“Smoother surfaces are just easier to cook on and clean,” said Steckling, who’s an alumnus of Kingsbury Country Day School in Addison Twp. “(They’re) also a little easier to maintain.”

The skillets produced by RLM are significantly lighter than other cast-iron skillets.

Meachum explained that’s because sand casting creates a pan with a “really thick wall” whereas investment casting produces a “much thinner wall” that yields “the same results,” but with “much less” weight.

“Fact is, it may even heat up a little faster because the heat doesn’t have to go through so much metal before it actually reaches the food. The heating is more consistent,” he said.

Because investment casting isn’t cheap neither are Marquette Castings’ skillets.

The 10.5-inch pan sells for $195, while the 13-inch one runs $225.

“(They’re) paying a premium for this process, but they feel it’s well worth the investment,” Meachum said.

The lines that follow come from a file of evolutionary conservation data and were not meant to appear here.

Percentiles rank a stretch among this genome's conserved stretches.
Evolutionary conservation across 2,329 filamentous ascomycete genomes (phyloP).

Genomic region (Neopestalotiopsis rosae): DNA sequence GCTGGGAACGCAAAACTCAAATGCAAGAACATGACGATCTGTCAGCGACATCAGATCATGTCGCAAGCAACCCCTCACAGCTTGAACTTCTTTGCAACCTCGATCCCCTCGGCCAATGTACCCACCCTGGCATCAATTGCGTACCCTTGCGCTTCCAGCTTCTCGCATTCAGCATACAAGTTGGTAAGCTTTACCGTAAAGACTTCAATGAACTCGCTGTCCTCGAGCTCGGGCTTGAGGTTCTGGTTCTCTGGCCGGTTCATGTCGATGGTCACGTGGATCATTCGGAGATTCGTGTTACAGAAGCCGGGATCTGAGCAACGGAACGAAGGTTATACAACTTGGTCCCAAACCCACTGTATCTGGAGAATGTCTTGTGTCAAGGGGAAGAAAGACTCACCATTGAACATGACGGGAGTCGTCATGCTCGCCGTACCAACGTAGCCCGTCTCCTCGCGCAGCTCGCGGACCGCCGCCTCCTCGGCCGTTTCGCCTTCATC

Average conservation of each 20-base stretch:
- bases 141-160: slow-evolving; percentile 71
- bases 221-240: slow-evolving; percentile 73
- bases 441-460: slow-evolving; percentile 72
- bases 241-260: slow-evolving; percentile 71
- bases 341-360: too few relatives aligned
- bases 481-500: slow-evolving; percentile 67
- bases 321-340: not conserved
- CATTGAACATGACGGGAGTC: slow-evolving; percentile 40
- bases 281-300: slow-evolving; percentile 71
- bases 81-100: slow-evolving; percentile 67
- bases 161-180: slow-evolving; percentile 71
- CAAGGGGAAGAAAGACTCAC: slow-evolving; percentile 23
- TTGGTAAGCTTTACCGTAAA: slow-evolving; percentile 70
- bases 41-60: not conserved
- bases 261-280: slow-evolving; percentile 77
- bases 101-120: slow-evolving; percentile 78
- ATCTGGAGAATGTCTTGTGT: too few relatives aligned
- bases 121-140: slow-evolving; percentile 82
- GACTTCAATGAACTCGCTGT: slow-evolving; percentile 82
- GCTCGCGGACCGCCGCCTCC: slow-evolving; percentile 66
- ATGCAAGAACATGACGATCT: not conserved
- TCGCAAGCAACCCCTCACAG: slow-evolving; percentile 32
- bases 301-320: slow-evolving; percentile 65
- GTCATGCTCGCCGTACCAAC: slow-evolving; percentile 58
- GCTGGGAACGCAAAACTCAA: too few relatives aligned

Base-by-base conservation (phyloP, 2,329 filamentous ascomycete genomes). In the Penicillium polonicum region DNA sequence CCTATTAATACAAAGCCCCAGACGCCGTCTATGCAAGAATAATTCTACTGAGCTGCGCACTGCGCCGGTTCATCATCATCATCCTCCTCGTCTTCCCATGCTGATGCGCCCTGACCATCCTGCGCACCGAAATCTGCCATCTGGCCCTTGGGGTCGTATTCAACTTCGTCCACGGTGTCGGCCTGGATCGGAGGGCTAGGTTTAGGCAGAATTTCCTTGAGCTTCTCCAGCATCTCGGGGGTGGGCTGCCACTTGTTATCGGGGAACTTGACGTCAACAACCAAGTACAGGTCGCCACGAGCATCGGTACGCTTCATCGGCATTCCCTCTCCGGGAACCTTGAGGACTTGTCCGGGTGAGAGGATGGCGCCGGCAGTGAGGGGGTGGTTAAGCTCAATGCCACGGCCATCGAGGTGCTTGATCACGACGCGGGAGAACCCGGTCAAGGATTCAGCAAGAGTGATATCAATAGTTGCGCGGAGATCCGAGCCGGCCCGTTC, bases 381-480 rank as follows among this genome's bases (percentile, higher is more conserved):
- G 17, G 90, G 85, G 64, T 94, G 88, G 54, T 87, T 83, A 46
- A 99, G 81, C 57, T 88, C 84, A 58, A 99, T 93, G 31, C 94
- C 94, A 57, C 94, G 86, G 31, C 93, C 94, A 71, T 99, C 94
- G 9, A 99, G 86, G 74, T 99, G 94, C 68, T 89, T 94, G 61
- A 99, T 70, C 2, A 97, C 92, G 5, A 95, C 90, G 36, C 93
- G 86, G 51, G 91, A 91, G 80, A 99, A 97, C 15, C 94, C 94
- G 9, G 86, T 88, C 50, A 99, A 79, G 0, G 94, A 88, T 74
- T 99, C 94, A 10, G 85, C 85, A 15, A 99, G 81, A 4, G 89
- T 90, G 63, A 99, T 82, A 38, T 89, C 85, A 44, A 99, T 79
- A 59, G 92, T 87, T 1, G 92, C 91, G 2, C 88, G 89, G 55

“There’s some people out there that want the best (skillet) and that’s what we’re making,” said Steckling, who noted the smooth surface and lighter weight are traits that “just really aren’t achievable with other (casting) methods right now.”

Steckling sees his company’s pans as things that will last a “lifetime and beyond.”

“This is a piece we intend our customers to have and use forever,” he said. “We like to say it’s something you’re going to be able to pass down (to future generations).”

Unlike some items in the kitchen, Marquette Castings’ skillets aren’t meant to spend most of their time hibernating in cabinets, waiting to be used for certain dishes or special occasions. Steckling believes they can be pressed into service “every single day.”

“The great thing about cast iron is it’s so versatile,” he explained. “You can use it every day because it pretty much excels at any type of cooking method.”